Have you ever wondered why your cat suddenly gets a large burst of energy after sleeping all day? Cats that typically spend most of the day alone will build up energy that needs to be released at some point. Often we see this surge of energy in the evening or even in the dead of the night when everyone – well, almost everyone – is asleep.
This cat behavior is lovingly known as the zoomies. Let's dig in to why they happen and how you can help Ms. Soft Paws get them out before it's time for lights out.
What Causes the Zoomies?
Zoomies are sudden bursts of frenetic energy in which an animal (typically a dog or cat) runs to and fro, also known as frenetic random activity periods or FRAP. Zoomies are completely normal and to be expected as a cat owner, so if your cat starts, well, zooming around, there's no need to worry in most cases.
There are three main causes for your cat to get the zoomies: excess energy, pain or fear, and using the litter box.
Your cat has excess energy
The first and most common trigger for zoomies is excess energy. Indoor cats spend the majority of the day lounging and sleeping, so it makes sense for them to have bursts of activity where they run around and release pent-up energy. Without regularly scheduled play time and mental stimulation throughout the day, it is common for your cat to wake up fully charged and ready to release energy, often seen as circular running or sprinting or you know, parkour.
Your cat is scared or in pain
Another cause of zoomies: being spooked or experiencing pain. Loud noises, such as a vacuum or blow dryer, can startle your cat into a full sprint. While pain-related zoomies are far less common than typical energy-release zoomies, it is still possible. If your cat appears to be itching, it could be running frantically to try and forget the itchiness. If you think the latter is an issue, it might be worthwhile to consult your vet.
Your cat is taking a victory lap
Lastly, cats experience zoomies before or after using the litter box. It is common to see your cat dashing into the litter box, releasing energy. Or sometimes, a post-poop exit from the litter box might result in a case of the zoom zooms and litter spray. Aye.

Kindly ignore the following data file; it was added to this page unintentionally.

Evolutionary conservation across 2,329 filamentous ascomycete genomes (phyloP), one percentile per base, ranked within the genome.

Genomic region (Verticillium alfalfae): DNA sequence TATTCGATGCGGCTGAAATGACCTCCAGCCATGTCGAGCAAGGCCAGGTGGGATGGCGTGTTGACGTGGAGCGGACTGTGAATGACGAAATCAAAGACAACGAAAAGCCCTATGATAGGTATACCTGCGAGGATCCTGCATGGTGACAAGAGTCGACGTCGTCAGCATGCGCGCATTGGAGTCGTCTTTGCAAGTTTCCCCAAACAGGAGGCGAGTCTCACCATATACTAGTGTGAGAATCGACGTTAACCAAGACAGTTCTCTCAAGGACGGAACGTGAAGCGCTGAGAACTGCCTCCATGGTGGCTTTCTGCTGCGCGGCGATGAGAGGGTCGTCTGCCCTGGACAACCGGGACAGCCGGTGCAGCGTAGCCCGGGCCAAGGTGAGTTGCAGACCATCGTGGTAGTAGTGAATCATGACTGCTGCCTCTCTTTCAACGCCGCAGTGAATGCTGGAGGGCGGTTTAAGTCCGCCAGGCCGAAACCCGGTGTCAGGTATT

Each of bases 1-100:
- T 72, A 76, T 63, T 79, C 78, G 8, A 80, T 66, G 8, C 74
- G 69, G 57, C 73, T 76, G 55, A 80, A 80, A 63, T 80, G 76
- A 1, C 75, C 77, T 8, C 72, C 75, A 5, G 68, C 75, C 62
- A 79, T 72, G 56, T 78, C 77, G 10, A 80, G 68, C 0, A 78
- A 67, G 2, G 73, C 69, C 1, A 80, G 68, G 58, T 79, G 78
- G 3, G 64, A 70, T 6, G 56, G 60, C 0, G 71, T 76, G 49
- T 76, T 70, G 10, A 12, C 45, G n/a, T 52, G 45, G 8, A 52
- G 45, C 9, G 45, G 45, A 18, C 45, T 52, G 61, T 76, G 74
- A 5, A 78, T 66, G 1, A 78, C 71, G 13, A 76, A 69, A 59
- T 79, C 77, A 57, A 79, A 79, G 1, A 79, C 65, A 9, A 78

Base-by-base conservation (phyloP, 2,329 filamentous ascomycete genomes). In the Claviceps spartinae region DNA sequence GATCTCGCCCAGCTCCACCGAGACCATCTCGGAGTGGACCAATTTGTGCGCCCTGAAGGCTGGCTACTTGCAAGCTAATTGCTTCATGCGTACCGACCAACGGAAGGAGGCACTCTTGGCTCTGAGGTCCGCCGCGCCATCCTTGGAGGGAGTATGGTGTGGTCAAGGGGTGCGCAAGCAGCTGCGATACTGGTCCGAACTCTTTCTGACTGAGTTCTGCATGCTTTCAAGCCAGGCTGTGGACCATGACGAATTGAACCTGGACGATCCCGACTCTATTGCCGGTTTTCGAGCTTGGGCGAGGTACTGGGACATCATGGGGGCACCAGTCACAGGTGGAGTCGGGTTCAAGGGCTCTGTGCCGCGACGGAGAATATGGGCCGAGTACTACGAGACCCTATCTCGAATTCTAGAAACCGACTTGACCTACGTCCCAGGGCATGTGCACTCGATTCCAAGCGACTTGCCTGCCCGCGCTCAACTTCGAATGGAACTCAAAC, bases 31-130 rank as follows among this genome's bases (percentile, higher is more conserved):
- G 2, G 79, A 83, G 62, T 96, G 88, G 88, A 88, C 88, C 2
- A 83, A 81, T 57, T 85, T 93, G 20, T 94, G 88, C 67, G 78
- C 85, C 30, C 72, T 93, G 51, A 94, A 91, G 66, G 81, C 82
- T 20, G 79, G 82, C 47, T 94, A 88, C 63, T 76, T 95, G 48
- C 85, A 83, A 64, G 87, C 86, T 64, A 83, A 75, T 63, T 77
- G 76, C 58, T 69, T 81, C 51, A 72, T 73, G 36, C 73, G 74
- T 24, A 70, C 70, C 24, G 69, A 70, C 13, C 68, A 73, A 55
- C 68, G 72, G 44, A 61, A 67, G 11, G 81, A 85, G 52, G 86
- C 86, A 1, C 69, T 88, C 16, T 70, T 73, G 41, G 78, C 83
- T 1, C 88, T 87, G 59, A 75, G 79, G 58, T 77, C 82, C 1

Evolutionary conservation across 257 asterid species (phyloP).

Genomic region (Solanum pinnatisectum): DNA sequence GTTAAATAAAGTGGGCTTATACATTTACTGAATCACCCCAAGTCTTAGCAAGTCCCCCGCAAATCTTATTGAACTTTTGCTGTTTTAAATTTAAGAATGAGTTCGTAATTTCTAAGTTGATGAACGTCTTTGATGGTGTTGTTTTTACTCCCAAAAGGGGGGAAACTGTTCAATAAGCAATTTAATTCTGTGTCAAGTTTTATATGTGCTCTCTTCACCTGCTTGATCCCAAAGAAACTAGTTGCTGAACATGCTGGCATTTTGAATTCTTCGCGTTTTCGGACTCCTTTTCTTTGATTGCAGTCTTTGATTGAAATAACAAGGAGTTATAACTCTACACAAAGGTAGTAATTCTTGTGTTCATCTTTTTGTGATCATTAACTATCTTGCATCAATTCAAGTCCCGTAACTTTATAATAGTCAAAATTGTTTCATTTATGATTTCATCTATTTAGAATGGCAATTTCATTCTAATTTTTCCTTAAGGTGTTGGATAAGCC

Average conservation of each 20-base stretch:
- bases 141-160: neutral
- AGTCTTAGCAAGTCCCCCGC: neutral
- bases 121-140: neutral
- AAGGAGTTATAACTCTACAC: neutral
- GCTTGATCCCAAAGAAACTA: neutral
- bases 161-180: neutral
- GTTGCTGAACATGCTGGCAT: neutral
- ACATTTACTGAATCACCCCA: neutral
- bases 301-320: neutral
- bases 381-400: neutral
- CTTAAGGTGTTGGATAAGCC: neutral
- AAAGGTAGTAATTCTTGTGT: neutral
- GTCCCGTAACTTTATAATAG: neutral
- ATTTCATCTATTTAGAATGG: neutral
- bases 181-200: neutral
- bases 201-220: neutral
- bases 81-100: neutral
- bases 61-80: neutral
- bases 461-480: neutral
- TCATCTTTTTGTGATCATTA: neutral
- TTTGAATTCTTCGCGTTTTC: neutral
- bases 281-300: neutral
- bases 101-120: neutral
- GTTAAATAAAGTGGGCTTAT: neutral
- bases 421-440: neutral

How To Manage the Zoomies
Now knowing there are different types of zoomies, we can identify a couple ways to help your cat productively expend their energy at a more... appropriate hour.
Two key ways to alleviate your cat's zoomies:
- Decrease the amount of time your cat spends sleeping during the day
- Develop a routine that encompasses mental enrichment and physical playtime
Many cat owners believe it is normal for their cat to sleep 18 to 20 hours a day, but there is such a thing as too much sleep for your cat. Cats are naturally crepuscular (most active at dawn and dusk), and they tend to doze throughout the day. However, a domestic cat who sleeps all day is usually bored (truth bomb!) which means, the more time kitty is awake and active, the less time he is spending snoozing during daylight hours.
This brings us to our second point of developing a solid routine of enrichment and play time that sparks interest in your cat. Even though Mr. Whiskers is an indoor-only boy, he's still a cat with cat-needs of expressing the same behavior as an outdoor cat like pouncing, running, and climbing.
Ways to Encourage Playtime for Indoor Cats
Even if we can't be at home with our fluffy pal 24/7, we can encourage and enable them to play on their own by creating opportunities to hunt, pounce, climb and perch.
A play rug, pile of packing paper, or Magic Carpet is a fun way to encourage playtime even when you're not home. Try creating a tent by draping it over a chair, toss some treats under there or crumple it up with their favorite toy hidden within the folds for them to dig around and find.
The Wiggly Ball, is a fan favorite when it comes to solo-play. It wiggles and bounces and rattles around (your pick!) and the best part is, you don't have to be around for kitty to enjoy a play session – although it's so much fun, you and kitty might enjoy tossing it around. Bonus points if you sprinkle a little bit of silver vine on the tail.
Sprinkle on a pinch of silver vine on Mr. Cat's favorite toy and he'll be entertained for a while! Remember that Magic Carpet tent? Toss a couple toys dusted with silver vine underneath play rug or crumpled Magic Carpet and your kitty will have fun hunting for it.
Don’t Forget To Engage With Your Cat
All of the toys mentioned above can be used for solo-play, they're also super fun to use in tandem when you're playing with your cat, especially if you combine it with a Wiggly Wand or some other lure toy. The more interactive and engaging you make your play sessions, the more gas gets used, which means your cat is less likely to wake up at 3am with a full tank ready to go.
Bonus tip: Playtime before Bedtime
We mentioned finding a playtime routine for your kitty, so in addition to how many times you're playing throughout the day, don't forget to consider when those playtimes occur. Now, keep in mind, all cats are different so we encourage you experiment a little with your whiskered pal to find the balance that works best for you. I've found that a ten minute playtime session with my boy before heading up to bed has drastically improved his sleep time throughout the night, which means, I get undisrupted sleep too. Win-win.
Although zoomies can be frustrating, especially when you've just dozed off into oblivion, it is not all doom and gloom. With a few tweaks to their environment and day-to-day activity level, you'll both be on your way to catching those deep REM zzz's.